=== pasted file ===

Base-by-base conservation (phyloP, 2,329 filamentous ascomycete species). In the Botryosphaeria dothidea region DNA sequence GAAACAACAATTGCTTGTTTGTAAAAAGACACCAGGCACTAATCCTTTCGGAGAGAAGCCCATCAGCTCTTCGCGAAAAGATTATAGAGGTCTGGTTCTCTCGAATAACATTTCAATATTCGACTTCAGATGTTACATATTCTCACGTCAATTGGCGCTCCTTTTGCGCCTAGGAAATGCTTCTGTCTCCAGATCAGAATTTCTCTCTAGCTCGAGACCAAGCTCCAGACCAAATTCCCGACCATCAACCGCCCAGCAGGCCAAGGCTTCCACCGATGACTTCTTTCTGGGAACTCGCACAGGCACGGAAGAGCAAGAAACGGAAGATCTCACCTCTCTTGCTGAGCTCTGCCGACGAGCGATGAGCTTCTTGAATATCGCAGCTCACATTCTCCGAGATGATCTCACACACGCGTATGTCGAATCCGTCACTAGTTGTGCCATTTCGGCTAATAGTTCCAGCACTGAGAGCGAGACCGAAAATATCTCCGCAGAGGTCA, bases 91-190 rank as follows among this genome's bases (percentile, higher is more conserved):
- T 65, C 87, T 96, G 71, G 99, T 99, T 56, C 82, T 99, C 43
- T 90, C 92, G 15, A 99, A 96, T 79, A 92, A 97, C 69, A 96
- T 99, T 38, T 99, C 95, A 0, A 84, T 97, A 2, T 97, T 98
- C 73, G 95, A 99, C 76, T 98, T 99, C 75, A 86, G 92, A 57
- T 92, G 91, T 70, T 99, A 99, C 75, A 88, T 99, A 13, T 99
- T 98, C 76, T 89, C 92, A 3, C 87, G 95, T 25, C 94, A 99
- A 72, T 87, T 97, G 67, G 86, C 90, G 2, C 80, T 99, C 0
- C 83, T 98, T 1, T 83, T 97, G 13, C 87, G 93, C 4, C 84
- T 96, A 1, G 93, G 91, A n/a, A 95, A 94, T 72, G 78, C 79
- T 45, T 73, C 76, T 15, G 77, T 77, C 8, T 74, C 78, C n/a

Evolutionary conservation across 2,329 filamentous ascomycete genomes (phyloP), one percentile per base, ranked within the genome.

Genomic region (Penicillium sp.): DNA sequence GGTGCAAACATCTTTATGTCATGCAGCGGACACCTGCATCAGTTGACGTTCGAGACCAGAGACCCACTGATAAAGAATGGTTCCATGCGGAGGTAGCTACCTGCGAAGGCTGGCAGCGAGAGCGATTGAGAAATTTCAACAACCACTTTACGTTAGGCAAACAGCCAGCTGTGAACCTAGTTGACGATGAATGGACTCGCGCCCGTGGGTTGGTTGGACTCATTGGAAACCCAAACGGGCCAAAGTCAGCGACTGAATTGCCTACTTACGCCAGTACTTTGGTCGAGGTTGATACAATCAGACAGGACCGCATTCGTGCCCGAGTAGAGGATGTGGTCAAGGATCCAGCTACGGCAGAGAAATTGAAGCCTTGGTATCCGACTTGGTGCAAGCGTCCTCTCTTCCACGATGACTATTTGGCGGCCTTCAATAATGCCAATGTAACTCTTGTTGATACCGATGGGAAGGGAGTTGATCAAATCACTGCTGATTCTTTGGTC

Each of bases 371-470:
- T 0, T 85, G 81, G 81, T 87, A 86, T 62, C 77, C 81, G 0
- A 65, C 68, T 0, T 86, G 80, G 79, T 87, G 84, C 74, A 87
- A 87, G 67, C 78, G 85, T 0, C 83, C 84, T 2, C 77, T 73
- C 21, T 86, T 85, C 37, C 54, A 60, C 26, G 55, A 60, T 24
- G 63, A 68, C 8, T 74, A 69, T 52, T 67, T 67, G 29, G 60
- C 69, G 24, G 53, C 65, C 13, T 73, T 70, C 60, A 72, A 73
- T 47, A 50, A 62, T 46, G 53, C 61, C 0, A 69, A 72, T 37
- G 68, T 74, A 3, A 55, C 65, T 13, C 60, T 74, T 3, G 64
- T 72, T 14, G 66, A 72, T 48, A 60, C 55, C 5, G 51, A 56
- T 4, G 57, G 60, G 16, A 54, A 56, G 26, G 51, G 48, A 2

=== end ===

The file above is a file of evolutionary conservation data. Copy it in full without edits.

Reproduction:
Base-by-base conservation (phyloP, 2,329 filamentous ascomycete species). In the Botryosphaeria dothidea region DNA sequence GAAACAACAATTGCTTGTTTGTAAAAAGACACCAGGCACTAATCCTTTCGGAGAGAAGCCCATCAGCTCTTCGCGAAAAGATTATAGAGGTCTGGTTCTCTCGAATAACATTTCAATATTCGACTTCAGATGTTACATATTCTCACGTCAATTGGCGCTCCTTTTGCGCCTAGGAAATGCTTCTGTCTCCAGATCAGAATTTCTCTCTAGCTCGAGACCAAGCTCCAGACCAAATTCCCGACCATCAACCGCCCAGCAGGCCAAGGCTTCCACCGATGACTTCTTTCTGGGAACTCGCACAGGCACGGAAGAGCAAGAAACGGAAGATCTCACCTCTCTTGCTGAGCTCTGCCGACGAGCGATGAGCTTCTTGAATATCGCAGCTCACATTCTCCGAGATGATCTCACACACGCGTATGTCGAATCCGTCACTAGTTGTGCCATTTCGGCTAATAGTTCCAGCACTGAGAGCGAGACCGAAAATATCTCCGCAGAGGTCA, bases 91-190 rank as follows among this genome's bases (percentile, higher is more conserved):
- T 65, C 87, T 96, G 71, G 99, T 99, T 56, C 82, T 99, C 43
- T 90, C 92, G 15, A 99, A 96, T 79, A 92, A 97, C 69, A 96
- T 99, T 38, T 99, C 95, A 0, A 84, T 97, A 2, T 97, T 98
- C 73, G 95, A 99, C 76, T 98, T 99, C 75, A 86, G 92, A 57
- T 92, G 91, T 70, T 99, A 99, C 75, A 88, T 99, A 13, T 99
- T 98, C 76, T 89, C 92, A 3, C 87, G 95, T 25, C 94, A 99
- A 72, T 87, T 97, G 67, G 86, C 90, G 2, C 80, T 99, C 0
- C 83, T 98, T 1, T 83, T 97, G 13, C 87, G 93, C 4, C 84
- T 96, A 1, G 93, G 91, A n/a, A 95, A 94, T 72, G 78, C 79
- T 45, T 73, C 76, T 15, G 77, T 77, C 8, T 74, C 78, C n/a

Evolutionary conservation across 2,329 filamentous ascomycete genomes (phyloP), one percentile per base, ranked within the genome.

Genomic region (Penicillium sp.): DNA sequence GGTGCAAACATCTTTATGTCATGCAGCGGACACCTGCATCAGTTGACGTTCGAGACCAGAGACCCACTGATAAAGAATGGTTCCATGCGGAGGTAGCTACCTGCGAAGGCTGGCAGCGAGAGCGATTGAGAAATTTCAACAACCACTTTACGTTAGGCAAACAGCCAGCTGTGAACCTAGTTGACGATGAATGGACTCGCGCCCGTGGGTTGGTTGGACTCATTGGAAACCCAAACGGGCCAAAGTCAGCGACTGAATTGCCTACTTACGCCAGTACTTTGGTCGAGGTTGATACAATCAGACAGGACCGCATTCGTGCCCGAGTAGAGGATGTGGTCAAGGATCCAGCTACGGCAGAGAAATTGAAGCCTTGGTATCCGACTTGGTGCAAGCGTCCTCTCTTCCACGATGACTATTTGGCGGCCTTCAATAATGCCAATGTAACTCTTGTTGATACCGATGGGAAGGGAGTTGATCAAATCACTGCTGATTCTTTGGTC

Each of bases 371-470:
- T 0, T 85, G 81, G 81, T 87, A 86, T 62, C 77, C 81, G 0
- A 65, C 68, T 0, T 86, G 80, G 79, T 87, G 84, C 74, A 87
- A 87, G 67, C 78, G 85, T 0, C 83, C 84, T 2, C 77, T 73
- C 21, T 86, T 85, C 37, C 54, A 60, C 26, G 55, A 60, T 24
- G 63, A 68, C 8, T 74, A 69, T 52, T 67, T 67, G 29, G 60
- C 69, G 24, G 53, C 65, C 13, T 73, T 70, C 60, A 72, A 73
- T 47, A 50, A 62, T 46, G 53, C 61, C 0, A 69, A 72, T 37
- G 68, T 74, A 3, A 55, C 65, T 13, C 60, T 74, T 3, G 64
- T 72, T 14, G 66, A 72, T 48, A 60, C 55, C 5, G 51, A 56
- T 4, G 57, G 60, G 16, A 54, A 56, G 26, G 51, G 48, A 2